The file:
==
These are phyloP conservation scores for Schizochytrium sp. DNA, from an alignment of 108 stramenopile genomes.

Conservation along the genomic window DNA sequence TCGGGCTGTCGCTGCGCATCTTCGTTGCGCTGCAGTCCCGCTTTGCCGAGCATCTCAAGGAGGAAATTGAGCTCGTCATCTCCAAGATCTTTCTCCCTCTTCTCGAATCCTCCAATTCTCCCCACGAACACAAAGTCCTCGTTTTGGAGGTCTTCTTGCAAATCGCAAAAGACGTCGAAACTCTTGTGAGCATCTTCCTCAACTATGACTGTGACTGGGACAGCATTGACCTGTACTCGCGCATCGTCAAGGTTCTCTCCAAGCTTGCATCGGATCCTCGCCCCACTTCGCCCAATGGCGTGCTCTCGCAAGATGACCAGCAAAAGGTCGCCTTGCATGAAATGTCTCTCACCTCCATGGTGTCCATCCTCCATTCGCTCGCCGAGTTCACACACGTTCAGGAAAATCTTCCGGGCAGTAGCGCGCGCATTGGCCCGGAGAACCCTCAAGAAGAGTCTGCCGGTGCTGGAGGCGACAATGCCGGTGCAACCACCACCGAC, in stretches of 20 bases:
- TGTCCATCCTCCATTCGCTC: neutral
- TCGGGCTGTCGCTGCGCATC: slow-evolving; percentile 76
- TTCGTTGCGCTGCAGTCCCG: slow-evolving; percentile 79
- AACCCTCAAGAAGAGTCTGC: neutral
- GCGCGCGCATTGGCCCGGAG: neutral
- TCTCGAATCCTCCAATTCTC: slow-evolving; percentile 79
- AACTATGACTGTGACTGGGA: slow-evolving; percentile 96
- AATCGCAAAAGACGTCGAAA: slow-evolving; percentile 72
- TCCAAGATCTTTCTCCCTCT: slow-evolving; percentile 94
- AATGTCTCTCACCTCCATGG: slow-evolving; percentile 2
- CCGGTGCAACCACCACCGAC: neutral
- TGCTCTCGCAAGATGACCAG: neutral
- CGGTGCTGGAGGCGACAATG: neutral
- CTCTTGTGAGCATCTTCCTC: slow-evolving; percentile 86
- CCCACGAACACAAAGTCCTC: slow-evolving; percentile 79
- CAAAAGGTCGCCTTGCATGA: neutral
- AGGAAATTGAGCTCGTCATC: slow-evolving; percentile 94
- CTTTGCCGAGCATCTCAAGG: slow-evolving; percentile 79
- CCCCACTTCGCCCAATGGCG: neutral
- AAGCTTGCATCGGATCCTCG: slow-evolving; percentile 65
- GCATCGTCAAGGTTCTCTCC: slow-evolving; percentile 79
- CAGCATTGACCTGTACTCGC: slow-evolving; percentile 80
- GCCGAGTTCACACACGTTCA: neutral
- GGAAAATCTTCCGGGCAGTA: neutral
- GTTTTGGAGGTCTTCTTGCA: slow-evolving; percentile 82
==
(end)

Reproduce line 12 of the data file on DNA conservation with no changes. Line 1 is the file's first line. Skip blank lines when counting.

- AATGTCTCTCACCTCCATGG: slow-evolving; percentile 2